Then, of course, we had the extraordinary attack on Mr Rudd and Ms Gillard, demanding they explain his policy—demanding that they come out and give a full explanation of his decision! What does that tell you? What that tells you is: ‘Oh, I intended to wedge you. I failed and I demand to wedge you.’ That is what it basically says. That shows the desperation that was running through this. I do not want to actually allege that political self-interest has been put ahead of national interest here, but on occasions they have been confused—and confused to the disadvantage of many people.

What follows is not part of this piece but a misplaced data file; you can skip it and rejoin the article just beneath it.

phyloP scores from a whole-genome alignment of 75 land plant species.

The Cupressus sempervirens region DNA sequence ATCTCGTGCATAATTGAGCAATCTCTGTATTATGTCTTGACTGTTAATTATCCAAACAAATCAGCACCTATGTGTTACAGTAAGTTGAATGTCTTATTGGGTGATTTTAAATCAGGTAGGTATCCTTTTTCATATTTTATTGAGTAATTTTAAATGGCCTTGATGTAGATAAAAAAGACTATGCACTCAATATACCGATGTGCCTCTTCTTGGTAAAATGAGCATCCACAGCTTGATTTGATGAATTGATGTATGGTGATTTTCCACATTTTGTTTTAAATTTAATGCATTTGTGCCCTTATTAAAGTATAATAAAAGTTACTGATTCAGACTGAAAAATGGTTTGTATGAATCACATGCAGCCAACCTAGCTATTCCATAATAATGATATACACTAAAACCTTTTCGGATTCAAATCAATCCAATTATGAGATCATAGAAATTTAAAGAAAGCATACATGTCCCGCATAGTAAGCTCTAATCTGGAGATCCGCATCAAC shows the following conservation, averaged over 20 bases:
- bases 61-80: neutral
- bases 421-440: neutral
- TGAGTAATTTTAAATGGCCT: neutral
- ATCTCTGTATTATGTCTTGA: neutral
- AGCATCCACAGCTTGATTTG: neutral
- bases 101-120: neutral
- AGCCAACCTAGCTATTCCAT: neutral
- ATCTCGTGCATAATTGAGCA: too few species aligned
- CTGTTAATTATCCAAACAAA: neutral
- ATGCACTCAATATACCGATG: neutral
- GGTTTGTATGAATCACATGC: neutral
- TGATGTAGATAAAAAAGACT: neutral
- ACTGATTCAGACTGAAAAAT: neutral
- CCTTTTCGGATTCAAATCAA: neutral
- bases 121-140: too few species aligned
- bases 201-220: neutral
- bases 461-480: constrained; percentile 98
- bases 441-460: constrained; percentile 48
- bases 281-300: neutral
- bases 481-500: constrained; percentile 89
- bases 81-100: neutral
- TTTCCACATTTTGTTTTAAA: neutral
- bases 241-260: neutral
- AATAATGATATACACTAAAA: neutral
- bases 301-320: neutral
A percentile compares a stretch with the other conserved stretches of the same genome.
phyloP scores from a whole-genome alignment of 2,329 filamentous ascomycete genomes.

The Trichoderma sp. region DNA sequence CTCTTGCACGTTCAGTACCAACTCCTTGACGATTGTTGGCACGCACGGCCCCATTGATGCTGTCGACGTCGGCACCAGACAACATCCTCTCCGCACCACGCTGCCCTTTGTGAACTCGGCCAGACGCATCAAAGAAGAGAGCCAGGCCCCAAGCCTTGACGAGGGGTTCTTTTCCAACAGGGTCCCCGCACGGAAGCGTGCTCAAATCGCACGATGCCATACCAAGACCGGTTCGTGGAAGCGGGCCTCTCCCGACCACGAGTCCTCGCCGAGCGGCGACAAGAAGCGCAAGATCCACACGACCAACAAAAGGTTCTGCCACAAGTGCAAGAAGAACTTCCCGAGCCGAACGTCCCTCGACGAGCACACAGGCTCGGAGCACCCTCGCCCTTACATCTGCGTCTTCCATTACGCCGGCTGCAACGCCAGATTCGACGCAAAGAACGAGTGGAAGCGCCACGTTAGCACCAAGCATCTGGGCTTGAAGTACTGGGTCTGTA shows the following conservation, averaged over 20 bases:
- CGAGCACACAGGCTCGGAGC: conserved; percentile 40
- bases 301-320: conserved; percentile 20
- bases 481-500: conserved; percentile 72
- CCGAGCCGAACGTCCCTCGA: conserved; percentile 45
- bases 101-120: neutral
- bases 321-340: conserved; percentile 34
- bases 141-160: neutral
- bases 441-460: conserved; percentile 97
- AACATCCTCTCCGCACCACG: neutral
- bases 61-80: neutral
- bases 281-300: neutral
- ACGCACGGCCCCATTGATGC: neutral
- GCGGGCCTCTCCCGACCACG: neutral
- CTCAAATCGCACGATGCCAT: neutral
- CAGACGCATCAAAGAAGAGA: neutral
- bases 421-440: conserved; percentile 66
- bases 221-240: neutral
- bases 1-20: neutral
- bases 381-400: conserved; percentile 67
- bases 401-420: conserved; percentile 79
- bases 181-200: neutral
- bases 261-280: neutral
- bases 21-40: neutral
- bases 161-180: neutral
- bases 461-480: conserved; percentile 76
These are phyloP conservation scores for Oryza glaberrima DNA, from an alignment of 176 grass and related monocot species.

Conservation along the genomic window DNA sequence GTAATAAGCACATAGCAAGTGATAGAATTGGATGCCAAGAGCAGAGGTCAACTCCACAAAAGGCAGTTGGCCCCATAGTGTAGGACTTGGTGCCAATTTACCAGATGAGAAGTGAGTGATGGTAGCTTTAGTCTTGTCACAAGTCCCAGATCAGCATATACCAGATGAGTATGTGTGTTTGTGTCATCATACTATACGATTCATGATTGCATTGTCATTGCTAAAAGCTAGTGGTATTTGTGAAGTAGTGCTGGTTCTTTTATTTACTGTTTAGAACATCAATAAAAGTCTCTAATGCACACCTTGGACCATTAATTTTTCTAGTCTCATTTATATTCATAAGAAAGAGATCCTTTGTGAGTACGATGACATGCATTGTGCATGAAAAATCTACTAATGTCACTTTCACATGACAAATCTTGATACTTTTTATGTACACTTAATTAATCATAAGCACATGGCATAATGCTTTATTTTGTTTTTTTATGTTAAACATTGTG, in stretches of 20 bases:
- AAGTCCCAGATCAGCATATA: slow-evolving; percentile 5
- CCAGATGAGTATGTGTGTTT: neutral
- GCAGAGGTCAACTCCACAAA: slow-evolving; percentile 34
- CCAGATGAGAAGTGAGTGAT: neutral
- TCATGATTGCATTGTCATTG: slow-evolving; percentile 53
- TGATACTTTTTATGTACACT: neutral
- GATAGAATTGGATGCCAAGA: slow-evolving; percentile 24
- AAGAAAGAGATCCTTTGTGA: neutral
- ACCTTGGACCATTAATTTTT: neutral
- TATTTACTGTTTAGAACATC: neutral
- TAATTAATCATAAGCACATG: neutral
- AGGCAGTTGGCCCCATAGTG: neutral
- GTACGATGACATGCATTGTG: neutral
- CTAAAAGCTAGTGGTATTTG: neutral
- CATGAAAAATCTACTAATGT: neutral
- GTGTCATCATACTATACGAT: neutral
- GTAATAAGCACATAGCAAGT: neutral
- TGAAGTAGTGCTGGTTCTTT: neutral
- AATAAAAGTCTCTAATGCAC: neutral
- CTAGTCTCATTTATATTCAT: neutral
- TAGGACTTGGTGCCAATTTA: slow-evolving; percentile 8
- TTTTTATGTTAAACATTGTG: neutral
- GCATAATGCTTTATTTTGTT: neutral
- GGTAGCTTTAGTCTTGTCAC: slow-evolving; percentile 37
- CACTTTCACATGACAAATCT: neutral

Then Mr Andrews, having been put under the political cosh, seeks advice from Mr David Bennett QC. I have to say for the record that the opposition highly respects the legal opinions of the Solicitor-General. Over the years they have been exceptionally good. But, by the way, we have not seen many of them. Senators here will recall that on many occasions I have got up and asked for legal advice to be tabled only to be lectured by a variety of federal ministers: ‘It is not the government’s practice to table legal advice.’ I have made the point before: the only criterion they use is how far under the political cosh they are. So on this occasion Mr Andrews, having been put under intense pressure, releases the legal advice. But, of course, that will not be a precedent. The government only releases legal advice that is unimpeachable. If there is doubt, qualification, it hides behind executive privilege and does not table it in this chamber. There is no consistency whatsoever from this government when it comes to tabling legal opinions.